Polish governing party files libel suit over critical commentary IPI slams ‘direct attack on press freedom and freedom of expression’Coordinator of secret service Mariusz Kaminski receives his nomination from Poland’s President Andrzej Duda (L) during a government swearing-in ceremony at the Presidential Palace in Warsaw, Poland November 16, 2015. REUTERS/Kacper Pempel
VIENNA, Feb 3, 2016 – The International Press Institute (IPI) today expressed alarm over the decision by Poland’s ruling Law and Justice (PiS) party to pursue a libel claim against a leading Polish newspaper that criticised Polish President Andrzej Duda’s pardon of a former anti-corruption official convicted of abuse of power.
In a commentary piece published in Gazeta Wyborcza on Nov. 17, 2015, journalist Wojciech Czuchnowski took sharp issue with the pardon, announced the same day, describing it as an “anarchic gesture” and as reflective of the operations of a “mafia state”. Czuchnowski suggested that the President’s move was part of a concerted effort by PiS to exert pressure and even intimidate the judiciary. The piece appeared on the paper’s front page alongside separate news coverage of the pardon.
Duda, who has no party affiliation by virtue of his office but who was PiS’ candidate in last May’s presidential vote, had stirred controversy by pardoning Mariusz Kaminski, who served as the head of Poland’s Central Anti-Corruption Bureau from 2005 to 2009 and was named to the post by a previous PiS government. In March 2015, a Polish court sentenced Kaminski to three years in prison for abuse of power following a multi-year legal wrangle.
Notably, Duda issued the pardon before Kaminski had exhausted the appeals process – a point that Czuchnowski criticised in his opinion piece.
Gazeta Wyborcza said earlier this week that lawyers for PiS had filed a libel claim against it in response to the commentary piece. According to the paper, the party is seeking an apology from Czuchnowski and from Agora S.A., Gazeta Wyborcza’s publishing company. Reports indicate the apology would be required to be printed on Gazeta Wyborcza’s front page as well as on the paper’s website, in addition to a hard copy in the form of a letter sent to PiS headquarters.
PiS’ complaint is said to object specifically to Czuchnowski’s “mafia state” characterisation. That comment, the complaint reportedly alleges, unlawfully harmed PiS’ good name and exposed it to a “loss of public confidence”.
IPI Director of Press Freedom Programmes Scott Griffen said IPI was “extremely troubled” by the party’s decision to use libel law to attack its political critics in the media.
“This lawsuit constitutes a misuse of libel law and represents a direct attack on press freedom and freedom of expression in Poland,” he said. “Mr. Czuchnowski’s article was clearly labelled as an opinion piece and it proceeded to express a viewpoint on a matter of political nature that is unquestionably in the public interest. There is almost no room in such circumstances for a libel claim, let alone one lodged by the governing party itself. Scrutinising, criticising and provoking debate on actions of the government is a fundamental job of the media without which democratic society could not survive.”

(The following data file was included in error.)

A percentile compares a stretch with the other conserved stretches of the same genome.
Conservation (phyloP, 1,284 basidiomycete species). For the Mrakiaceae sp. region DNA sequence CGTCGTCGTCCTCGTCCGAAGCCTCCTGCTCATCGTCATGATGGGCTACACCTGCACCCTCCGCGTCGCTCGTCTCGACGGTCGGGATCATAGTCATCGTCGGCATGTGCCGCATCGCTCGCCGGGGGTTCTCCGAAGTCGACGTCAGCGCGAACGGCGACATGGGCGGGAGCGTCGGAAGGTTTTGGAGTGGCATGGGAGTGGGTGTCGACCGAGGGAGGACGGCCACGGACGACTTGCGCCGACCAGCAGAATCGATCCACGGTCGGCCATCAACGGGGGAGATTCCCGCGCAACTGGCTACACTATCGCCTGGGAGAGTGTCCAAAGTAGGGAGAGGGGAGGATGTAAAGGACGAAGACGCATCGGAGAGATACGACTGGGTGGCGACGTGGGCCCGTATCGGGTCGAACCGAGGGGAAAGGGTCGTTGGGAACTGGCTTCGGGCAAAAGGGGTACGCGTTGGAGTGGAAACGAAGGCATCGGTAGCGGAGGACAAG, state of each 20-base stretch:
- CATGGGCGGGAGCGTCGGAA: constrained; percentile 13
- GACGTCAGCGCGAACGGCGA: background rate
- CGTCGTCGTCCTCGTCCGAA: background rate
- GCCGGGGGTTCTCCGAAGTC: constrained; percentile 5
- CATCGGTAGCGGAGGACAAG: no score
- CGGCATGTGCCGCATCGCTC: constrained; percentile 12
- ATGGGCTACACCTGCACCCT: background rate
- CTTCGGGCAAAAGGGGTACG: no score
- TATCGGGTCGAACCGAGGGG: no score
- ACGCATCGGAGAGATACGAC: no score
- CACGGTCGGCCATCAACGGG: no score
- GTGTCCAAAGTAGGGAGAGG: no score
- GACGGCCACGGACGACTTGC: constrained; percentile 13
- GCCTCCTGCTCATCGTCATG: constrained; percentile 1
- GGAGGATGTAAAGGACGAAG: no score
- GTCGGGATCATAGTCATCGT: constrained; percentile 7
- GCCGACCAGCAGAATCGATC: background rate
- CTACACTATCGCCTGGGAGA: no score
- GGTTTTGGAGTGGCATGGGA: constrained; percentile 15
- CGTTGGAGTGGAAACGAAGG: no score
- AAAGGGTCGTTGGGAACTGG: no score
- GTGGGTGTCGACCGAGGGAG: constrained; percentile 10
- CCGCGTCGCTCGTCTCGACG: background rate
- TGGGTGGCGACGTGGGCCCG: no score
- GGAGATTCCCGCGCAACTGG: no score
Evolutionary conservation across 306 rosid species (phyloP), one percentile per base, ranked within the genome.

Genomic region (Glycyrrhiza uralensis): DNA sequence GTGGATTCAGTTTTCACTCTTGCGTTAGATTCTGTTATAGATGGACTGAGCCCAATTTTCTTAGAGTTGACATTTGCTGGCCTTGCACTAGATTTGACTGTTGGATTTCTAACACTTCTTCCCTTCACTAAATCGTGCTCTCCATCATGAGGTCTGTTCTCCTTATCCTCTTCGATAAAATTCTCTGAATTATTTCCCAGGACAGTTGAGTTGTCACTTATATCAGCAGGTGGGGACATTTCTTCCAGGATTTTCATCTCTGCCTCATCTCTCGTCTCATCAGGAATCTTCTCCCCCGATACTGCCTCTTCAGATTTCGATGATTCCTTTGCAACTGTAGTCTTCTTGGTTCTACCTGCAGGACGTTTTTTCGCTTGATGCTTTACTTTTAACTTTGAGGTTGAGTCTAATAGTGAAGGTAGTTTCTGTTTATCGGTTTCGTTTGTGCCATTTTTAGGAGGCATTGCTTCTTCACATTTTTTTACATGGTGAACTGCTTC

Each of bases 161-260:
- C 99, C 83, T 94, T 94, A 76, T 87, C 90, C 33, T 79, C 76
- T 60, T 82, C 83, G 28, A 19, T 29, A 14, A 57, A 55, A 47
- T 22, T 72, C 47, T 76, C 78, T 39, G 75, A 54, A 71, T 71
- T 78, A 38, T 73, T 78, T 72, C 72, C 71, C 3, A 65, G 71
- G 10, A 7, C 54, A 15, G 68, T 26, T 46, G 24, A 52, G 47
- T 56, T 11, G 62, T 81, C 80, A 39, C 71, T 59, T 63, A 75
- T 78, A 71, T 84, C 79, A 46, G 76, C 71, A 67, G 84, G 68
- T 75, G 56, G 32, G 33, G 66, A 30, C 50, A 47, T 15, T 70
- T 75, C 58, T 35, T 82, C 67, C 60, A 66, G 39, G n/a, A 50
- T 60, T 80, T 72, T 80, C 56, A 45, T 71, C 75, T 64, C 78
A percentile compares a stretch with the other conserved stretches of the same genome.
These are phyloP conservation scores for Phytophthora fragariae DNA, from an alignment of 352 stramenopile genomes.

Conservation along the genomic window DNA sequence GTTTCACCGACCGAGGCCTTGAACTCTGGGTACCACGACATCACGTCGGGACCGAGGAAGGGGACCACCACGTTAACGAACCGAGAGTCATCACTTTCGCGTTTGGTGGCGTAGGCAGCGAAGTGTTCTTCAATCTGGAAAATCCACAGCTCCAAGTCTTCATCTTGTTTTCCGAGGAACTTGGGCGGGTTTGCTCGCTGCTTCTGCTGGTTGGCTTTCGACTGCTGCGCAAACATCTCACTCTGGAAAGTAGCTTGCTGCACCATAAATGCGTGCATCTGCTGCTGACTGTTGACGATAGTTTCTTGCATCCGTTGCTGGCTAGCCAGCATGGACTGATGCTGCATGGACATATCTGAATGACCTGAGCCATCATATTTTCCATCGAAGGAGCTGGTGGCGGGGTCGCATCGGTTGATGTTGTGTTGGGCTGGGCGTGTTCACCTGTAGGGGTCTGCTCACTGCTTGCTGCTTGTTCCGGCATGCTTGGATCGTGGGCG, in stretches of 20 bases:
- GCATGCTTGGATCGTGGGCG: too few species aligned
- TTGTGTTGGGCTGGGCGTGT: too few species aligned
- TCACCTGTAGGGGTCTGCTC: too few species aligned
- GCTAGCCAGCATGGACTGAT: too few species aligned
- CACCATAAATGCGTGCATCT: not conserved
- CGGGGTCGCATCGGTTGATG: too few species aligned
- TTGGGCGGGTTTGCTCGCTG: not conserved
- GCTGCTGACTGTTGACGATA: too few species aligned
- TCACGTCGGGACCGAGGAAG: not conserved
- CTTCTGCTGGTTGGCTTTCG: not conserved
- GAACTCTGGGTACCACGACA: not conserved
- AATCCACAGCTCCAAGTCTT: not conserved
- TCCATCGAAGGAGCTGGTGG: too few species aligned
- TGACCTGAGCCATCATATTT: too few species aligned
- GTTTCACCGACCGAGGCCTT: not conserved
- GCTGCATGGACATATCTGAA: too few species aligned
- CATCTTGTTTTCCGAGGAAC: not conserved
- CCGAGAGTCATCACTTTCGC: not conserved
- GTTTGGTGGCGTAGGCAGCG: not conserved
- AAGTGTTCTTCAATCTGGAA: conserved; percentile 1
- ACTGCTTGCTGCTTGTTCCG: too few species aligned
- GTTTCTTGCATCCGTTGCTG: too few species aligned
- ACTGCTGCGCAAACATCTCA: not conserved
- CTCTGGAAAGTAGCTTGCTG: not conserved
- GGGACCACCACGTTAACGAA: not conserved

Griffen pointed out that long-standing jurisprudence of the European Court of Human Rights has accorded the “highest importance to freedom of expression in the context of political debate” and that the Court has ruled that the limits of acceptable criticism are wider as regards the government and politicians. Moreover, the Court has also stated that a politician “knowingly lays himself open to close scrutiny” and that even criticism that “shocks, offends or disturbs” is permissible.
“Although the redress requested in the case – an apology – may appear low, the symbolic power, as well as the potential to chill future criticism of the government, is high,” Griffen added. “We urge PiS to drop this suit and to refrain from launching similar actions in the future.”
Since winning a parliamentary majority in October 2015 elections, PiS has weathered a storm of international criticism and protests across Poland for measures seen by critics as weakening democratic institutions. These measures have included an amendment to the country’s Media Law allowing the Minister of State Treasury to directly appoint – and fire – board members of Poland’s public service broadcaster. Following a joint fact-finding visit to Warsaw last week, IPI, the European Federation of Journalists (EFJ) and the European Centre for Press and Media Freedom (ECPMF) issued a joint statement urging the Polish government to respect international standards on the independence of public service broadcasting.
IPI has closely researched the use of defamation laws to silence criticism in Europe, beginning with the release of its “Out of Balance” report in January 2015 and including the launch of its Media Laws Database last year. In addition to criminal defamation laws, civil lawsuits launched by public figures or that claim disproportionate damage awards remain significant areas of concern.